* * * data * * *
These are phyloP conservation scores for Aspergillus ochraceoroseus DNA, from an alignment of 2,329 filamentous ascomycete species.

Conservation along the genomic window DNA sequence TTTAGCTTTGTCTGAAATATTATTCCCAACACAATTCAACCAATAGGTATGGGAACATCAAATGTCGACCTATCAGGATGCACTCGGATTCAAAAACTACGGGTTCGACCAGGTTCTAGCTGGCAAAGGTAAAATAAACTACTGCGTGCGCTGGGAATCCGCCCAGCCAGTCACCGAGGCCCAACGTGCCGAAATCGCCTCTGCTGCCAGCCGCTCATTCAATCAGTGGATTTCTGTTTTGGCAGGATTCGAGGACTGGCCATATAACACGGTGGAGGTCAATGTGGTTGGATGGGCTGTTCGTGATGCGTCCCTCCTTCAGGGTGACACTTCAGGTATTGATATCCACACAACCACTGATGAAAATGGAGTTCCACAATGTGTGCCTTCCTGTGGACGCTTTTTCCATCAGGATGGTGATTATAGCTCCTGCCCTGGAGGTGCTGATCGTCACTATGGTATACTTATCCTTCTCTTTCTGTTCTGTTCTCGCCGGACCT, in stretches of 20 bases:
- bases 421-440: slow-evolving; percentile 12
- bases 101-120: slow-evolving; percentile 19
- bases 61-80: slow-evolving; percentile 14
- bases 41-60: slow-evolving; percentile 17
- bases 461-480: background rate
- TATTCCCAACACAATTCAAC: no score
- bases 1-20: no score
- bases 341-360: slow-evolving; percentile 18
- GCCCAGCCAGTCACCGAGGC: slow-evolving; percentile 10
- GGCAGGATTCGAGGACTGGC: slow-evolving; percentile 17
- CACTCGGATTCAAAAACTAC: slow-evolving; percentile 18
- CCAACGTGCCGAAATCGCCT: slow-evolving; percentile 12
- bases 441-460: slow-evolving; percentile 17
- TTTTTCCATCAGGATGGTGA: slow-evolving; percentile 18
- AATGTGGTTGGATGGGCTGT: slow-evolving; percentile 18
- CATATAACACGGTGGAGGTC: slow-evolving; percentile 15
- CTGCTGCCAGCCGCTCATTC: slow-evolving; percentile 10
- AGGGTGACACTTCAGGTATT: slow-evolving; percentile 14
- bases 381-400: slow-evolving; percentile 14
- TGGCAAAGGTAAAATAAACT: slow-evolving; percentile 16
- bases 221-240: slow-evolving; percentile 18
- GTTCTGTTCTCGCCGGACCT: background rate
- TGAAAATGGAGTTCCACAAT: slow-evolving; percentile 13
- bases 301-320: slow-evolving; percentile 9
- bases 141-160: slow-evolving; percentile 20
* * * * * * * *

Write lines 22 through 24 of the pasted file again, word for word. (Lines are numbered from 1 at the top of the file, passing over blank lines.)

- TGGCAAAGGTAAAATAAACT: slow-evolving; percentile 16
- bases 221-240: slow-evolving; percentile 18
- GTTCTGTTCTCGCCGGACCT: background rate